While female leaders have continually proved their merit, just 13 of the 193 United Nations member states currently have female heads of government. Women leaders can bring diverse abilities, innovation, enthusiasm, manage more engaged organizations, and promote inclusivity, all of which contribute to improved performance.
There is abundant evidence that women contribute positively as a leader, whether in running businesses or countries. Even during the COVID-19 pandemic, countries led by women had “systematically and significantly better” outcomes, suffering on average half as many fatalities as countries led by men. Yet, according to a Pew Research Center estimate, fewer than one-third of UN countries have ever had a female head of state.
The first ever female heads of the government
In nine of the thirteen UN member states governed by women, the present leader is the nation’s first female head of government. This includes three women who assumed office over the past year: Dina Boluarte of Peru, Giorgia Meloni of Italy, and Borjana Krito of Bosnia-Herzegovina. Seven out of thirteen current female leaders are located in Europe.
59 countries have ever had a woman leader
59 UN member states have ever been led by a woman. The first country was India, where Indira Gandhi was prime minister for over a decade beginning in 1966.
Since 1990, the number of countries with female heads of government has gradually increased worldwide. In 2010, five nations — Australia, Costa Rica, Kyrgyzstan, Slovakia, and Trinidad & Tobago — elected their first female heads of state.
The list excludes two women leaders- Taiwan’s former President Tsai Ing-wen as it is not a UN member and Myanmar’s Aung San Suu Kyi; who was deposed in a military coup which UN does not recognize.
The increasing number of female heads of government
While the number of countries that have ever been led by a woman continues to increase, the number of women who are actively in power in any given year grows at a considerably slower rate.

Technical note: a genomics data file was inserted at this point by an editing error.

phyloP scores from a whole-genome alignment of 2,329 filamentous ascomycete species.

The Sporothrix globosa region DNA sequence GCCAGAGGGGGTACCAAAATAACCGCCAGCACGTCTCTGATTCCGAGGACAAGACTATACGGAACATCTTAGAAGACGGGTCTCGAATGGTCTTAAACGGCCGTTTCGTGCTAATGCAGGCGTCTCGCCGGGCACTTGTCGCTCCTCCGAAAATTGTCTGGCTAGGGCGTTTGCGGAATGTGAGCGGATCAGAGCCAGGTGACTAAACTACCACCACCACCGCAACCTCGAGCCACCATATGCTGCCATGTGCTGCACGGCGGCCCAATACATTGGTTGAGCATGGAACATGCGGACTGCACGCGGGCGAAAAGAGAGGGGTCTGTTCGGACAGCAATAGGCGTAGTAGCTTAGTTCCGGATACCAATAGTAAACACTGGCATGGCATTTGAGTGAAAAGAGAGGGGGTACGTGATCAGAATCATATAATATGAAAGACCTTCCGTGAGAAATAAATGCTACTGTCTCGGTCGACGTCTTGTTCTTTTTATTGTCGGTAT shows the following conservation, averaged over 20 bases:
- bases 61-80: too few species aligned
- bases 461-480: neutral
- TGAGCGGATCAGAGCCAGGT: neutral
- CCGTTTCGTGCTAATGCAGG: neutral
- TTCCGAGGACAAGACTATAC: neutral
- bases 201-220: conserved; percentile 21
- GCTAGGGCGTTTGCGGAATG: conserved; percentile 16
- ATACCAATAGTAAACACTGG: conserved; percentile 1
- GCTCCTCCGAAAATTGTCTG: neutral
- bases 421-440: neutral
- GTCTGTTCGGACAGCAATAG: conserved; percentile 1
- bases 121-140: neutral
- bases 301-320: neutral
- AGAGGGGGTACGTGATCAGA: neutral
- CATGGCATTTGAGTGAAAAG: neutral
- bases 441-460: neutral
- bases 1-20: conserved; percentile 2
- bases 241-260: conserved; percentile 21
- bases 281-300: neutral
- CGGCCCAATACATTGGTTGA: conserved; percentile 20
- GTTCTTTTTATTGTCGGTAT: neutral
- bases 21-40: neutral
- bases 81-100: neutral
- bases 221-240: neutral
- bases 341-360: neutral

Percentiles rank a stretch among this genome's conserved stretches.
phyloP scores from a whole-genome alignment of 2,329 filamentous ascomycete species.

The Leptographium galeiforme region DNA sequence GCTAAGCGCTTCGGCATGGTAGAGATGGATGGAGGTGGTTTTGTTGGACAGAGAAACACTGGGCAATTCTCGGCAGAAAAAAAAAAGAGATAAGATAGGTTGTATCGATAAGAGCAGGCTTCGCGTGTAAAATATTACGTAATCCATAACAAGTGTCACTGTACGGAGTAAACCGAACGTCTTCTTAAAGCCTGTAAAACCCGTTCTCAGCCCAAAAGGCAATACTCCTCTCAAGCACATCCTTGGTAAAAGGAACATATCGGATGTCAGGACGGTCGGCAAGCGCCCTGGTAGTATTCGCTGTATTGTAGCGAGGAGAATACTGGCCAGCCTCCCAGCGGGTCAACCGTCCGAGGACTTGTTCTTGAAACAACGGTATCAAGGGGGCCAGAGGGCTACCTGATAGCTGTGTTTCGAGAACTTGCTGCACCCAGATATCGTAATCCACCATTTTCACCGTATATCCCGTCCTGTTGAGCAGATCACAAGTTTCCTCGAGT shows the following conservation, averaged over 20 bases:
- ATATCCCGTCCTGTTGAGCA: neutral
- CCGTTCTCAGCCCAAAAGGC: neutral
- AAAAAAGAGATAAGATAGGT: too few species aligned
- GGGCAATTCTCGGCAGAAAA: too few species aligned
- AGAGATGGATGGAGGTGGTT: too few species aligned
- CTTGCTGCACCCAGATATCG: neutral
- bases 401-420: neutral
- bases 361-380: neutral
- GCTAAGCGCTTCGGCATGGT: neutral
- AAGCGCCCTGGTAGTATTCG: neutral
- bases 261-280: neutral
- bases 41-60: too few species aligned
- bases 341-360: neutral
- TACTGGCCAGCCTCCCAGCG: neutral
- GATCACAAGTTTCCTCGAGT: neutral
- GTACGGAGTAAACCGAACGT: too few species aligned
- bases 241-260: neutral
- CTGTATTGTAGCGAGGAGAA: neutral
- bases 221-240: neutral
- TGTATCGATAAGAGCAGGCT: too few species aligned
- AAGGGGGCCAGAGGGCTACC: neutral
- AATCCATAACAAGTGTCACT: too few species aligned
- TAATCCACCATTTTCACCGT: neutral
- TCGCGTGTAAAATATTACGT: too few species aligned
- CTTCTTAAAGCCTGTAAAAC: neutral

In fact, no more than 18 countries have ever had female leaders in the same calendar year, but 2023 is very close to breaking that record.
This year, 15 countries have had female heads of state, including the 13 now in power, plus former presidents Jacinda Ardern of New Zealand, who resigned on January 25, and Natalia Gavrilița of Moldova, who resigned on February 16. Moreover, Finland’s prime minister, Sanna Marin will be resigning soon.
How many countries had multiple female heads of government?
Only 13 nations have ever had multiple female heads of state. In Switzerland, where seven elected members of the Federal Council rotate as president of the confederation for one-year terms, the greatest number of women have held positions of authority. This position has been held by five females, three of whom served a second term. Only six nations have had more than two female leaders.
Even when women have attained positions of power, their tenures have been brief. The average number of years that women have served as leaders of government is 2.1. There are a few notable outliers, however. Former German Chancellor Angela Merkel and former Dominican Prime Minister Dame Eugenia Charles are distinguished for their respective 16.1 and 14.9 years of consecutive leadership. HPM Sheikh Hasina served for a total of 19.1 years during her two nonconsecutive stints as prime minister of Bangladesh.
In contrast, the terms of Liz Truss as British prime minister for 49 days in 2022 and Anneli Jaatteenmaki as Finnish prime minister for 68 days in 2003 stand out as the shortest.
Bangladesh has experienced the longest stretch (29 years) of female national leadership since 1945. Norway, New Zealand, Germany, India, and the Philippines were all led for at least 15 years by women. Only five other nations have had female leadership for at least a decade.
Source: Pew Research Center